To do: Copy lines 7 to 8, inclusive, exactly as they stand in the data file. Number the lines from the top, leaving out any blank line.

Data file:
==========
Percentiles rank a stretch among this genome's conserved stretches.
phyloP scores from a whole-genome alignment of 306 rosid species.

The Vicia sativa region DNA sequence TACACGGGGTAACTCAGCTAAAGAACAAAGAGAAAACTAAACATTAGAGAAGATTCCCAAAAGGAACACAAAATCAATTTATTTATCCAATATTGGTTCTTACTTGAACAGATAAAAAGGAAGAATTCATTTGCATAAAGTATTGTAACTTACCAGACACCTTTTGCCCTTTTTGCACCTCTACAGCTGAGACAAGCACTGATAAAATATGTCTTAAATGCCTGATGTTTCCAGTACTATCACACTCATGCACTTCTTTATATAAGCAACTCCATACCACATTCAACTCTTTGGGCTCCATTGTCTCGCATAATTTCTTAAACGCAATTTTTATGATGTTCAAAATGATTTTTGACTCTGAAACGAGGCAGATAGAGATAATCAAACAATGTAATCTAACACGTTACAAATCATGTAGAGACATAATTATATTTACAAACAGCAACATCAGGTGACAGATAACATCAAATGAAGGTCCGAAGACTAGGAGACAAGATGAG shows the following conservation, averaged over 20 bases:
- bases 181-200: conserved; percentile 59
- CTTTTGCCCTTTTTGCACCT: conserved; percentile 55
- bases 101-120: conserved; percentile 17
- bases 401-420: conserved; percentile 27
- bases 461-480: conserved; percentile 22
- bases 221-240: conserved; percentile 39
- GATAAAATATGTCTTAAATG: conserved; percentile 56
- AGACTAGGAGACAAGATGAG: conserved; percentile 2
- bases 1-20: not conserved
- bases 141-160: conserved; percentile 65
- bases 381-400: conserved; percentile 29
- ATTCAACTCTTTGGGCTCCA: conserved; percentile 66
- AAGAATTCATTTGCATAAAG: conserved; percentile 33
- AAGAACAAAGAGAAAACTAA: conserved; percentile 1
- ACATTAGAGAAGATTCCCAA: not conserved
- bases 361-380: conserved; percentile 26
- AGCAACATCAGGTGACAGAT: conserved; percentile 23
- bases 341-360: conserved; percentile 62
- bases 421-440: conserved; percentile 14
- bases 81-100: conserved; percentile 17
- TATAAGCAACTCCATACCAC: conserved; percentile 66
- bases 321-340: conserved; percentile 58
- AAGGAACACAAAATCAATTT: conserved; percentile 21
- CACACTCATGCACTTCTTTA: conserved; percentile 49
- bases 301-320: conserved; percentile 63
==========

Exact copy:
- bases 401-420: conserved; percentile 27
- bases 461-480: conserved; percentile 22